UFC 217 was one of the craziest nights in MMA history with three new champions and some iconic moments that will forever be remembered in the history of the sport.
Georges St-Pierre defeating Michael Bisping, TJ Dillashaw beating Cody Garbrandt and Rose Namajunas upsetting the odds and finishing Joanna Jedrzejczyk were significant not just because the champions were all defeated, but more because all the pre-fight build-up centred around those three belt holders seeing fit to trash-talk their challengers.
Bisping has long been a man who likes to build up a fight and was arguably one of the pioneers of using his mouth to generate interest with the MMA fanbase. On plenty of occasions in the past, his opponents have attempted to strike back with their own attempts of verbal warfare, but the build-up to the fight with St-Pierre featured a one-way tide of insults directed at a man known for being one of the sincerest, most respectful martial artists to grace the UFC Octagon.
To be fair, the Brit’s insults were often kept at a certain level that didn’t cross boundaries and he more often than not bookended his verbal jabs by paying respect to the Canadian fighter and his legacy.
Bisping’s appearance in the post-fight press conference on Saturday night was a display of the real man he is. He was humble, respectful, and grateful to have been able to perform on stage a such as the one in New York and he dedicated everything he’s done to his children who were sat just a few feet in front of him.
The Mancunian’s pre-fight spiel has been going on for years, but the two other champions that lost appeared to be going beyond their usual selves to stake their shine in the spotlight.
Garbrandt’s constant baiting of former teammate TJ Dillashaw peaked during fight week when he released a tape of him knocking Dillashaw down during an old sparring session at Team Alpha Male. Garbrandt claimed he only released the tape to prove Dillashaw was lying, but in truth, he overstepped the unwritten code that most fighters follow, what happens in the training room stays in the training room.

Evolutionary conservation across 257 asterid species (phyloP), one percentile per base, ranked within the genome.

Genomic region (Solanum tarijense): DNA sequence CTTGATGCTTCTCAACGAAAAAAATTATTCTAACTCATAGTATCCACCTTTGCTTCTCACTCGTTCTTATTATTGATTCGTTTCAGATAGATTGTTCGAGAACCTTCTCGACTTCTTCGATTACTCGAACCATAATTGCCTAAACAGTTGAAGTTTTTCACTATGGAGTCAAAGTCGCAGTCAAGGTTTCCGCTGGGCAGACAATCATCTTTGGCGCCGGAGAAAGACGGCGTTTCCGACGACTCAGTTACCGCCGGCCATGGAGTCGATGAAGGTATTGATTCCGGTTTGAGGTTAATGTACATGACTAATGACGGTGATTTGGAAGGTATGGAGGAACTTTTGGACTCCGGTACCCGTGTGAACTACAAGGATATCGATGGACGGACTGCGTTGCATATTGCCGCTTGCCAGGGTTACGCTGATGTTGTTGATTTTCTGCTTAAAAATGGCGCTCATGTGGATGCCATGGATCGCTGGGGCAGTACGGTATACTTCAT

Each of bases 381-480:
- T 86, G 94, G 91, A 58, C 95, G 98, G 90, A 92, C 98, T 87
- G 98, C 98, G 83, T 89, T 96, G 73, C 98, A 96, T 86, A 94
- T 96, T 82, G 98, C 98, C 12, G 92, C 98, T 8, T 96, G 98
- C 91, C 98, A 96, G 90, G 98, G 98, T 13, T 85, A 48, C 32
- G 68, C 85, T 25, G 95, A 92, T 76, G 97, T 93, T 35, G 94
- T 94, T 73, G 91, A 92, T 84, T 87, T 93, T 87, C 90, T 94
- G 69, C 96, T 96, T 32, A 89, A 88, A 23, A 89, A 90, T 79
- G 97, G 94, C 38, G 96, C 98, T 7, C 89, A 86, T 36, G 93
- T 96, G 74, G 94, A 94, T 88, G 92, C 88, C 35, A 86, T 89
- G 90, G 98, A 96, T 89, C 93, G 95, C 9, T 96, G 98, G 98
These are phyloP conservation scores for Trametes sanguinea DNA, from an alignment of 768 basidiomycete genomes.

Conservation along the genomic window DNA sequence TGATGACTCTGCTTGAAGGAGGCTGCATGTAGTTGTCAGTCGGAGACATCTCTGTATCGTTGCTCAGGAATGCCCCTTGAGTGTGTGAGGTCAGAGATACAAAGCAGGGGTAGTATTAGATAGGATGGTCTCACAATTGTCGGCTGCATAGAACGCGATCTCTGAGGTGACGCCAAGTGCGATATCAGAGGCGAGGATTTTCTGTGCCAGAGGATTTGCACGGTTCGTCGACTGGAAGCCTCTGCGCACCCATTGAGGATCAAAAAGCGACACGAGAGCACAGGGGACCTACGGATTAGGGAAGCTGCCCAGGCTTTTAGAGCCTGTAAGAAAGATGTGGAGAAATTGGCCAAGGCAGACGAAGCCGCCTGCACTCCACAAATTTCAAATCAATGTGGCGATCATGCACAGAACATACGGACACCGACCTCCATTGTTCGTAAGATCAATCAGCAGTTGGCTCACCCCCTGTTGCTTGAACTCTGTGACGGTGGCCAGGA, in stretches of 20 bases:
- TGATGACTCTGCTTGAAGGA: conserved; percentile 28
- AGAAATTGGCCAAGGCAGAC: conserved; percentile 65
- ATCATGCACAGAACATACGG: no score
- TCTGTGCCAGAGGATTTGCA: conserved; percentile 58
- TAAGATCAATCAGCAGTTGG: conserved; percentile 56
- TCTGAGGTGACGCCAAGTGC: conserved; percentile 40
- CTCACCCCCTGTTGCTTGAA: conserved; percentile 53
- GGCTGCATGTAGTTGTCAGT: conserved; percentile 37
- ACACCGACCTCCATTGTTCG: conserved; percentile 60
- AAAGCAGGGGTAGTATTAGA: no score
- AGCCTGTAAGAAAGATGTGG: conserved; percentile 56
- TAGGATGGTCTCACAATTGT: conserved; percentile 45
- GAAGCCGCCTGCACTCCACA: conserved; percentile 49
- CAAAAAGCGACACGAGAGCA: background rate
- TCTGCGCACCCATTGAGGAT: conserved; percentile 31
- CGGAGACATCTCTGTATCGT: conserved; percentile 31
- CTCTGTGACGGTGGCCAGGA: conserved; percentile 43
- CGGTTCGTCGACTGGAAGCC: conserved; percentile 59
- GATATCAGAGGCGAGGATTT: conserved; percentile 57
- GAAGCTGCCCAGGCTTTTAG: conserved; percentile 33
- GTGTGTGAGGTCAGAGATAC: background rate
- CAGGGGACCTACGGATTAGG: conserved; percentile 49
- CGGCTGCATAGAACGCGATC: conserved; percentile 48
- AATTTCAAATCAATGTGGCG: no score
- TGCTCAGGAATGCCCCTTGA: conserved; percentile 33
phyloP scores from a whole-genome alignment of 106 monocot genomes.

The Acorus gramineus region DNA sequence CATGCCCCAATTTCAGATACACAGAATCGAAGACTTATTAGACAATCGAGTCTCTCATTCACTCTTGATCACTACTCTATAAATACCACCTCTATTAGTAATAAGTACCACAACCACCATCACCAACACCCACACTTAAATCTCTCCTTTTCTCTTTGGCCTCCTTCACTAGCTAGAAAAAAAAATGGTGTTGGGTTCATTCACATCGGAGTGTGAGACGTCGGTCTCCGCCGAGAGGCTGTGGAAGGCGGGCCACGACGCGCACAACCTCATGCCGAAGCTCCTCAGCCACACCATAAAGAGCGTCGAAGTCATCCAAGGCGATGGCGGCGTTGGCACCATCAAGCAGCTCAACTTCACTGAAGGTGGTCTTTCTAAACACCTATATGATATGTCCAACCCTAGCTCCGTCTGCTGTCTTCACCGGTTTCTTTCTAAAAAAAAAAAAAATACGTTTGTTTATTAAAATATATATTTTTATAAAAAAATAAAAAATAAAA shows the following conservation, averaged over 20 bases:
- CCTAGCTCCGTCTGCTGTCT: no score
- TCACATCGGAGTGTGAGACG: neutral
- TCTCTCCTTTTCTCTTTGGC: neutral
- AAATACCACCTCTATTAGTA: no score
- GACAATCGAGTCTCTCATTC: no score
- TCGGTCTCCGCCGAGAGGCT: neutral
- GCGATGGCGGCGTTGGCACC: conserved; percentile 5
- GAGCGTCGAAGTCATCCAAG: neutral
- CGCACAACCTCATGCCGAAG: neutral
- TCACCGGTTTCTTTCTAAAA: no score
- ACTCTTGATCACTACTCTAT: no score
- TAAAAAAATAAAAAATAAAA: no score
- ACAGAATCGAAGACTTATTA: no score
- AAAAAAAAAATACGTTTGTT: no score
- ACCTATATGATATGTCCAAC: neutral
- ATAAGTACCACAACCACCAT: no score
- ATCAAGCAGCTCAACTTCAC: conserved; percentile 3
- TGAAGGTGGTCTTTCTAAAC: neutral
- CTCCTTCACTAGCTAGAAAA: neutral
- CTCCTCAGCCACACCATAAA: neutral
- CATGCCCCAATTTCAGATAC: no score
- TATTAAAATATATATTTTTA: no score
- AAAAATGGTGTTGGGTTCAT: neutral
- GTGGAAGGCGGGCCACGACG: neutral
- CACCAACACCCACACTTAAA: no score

Jedrzejczyk’s pre-fight talk and actions also verged on crossing the line and on multiple occasions she looked to be almost bullying her challenger Namajunas. Saying your opponent isn’t mentally ready to be a champion and constantly saying she isn’t on your level will always invite criticism in the instance of the champion being dethroned, and Jedrzejczyk will sadly have to deal with all of the flak that comes with having such a combative pre-fight attitude.
Despite what she said in the post-fight press conference, Jedrzejczyk’s actions towards Namajunas during fight week were entirely reminiscent of Ronda Rousey’s aggressive actions towards Holly Holm on that unforgettable week in Melbourne that climaxed with Holm all but finishing Rousey’s career with a devastating head-kick knockout.
The Pole may have mirrored some of Rousey’s actions, but her character shone when she turned up to the press-fight press conference and faced the tough questions that came from the media in the immediate aftermath. Rousey never did such a thing and that goes to show that Jedrzejczyk at her core isn’t like Rousey at all. Jedrzejczyk will be back and no doubt she will once again become a world champion.
The lesson to learn on Saturday wasn’t just that the UFC can put on blockbuster fight cards without Conor McGregor and his usual promotional antics. No, it was more that the attention and respect of millions of people can be won by simply just being a good person and showing that you’re a martial artist of the highest calibre.
As Namajunas said after her victory: “This belt don’t mean nothing. Just be nice to each other.” This approach won’t work for all fighters, but this week was a timely reminder that MMA is not pro-wrestling and that ultimately, actions always speak louder than words.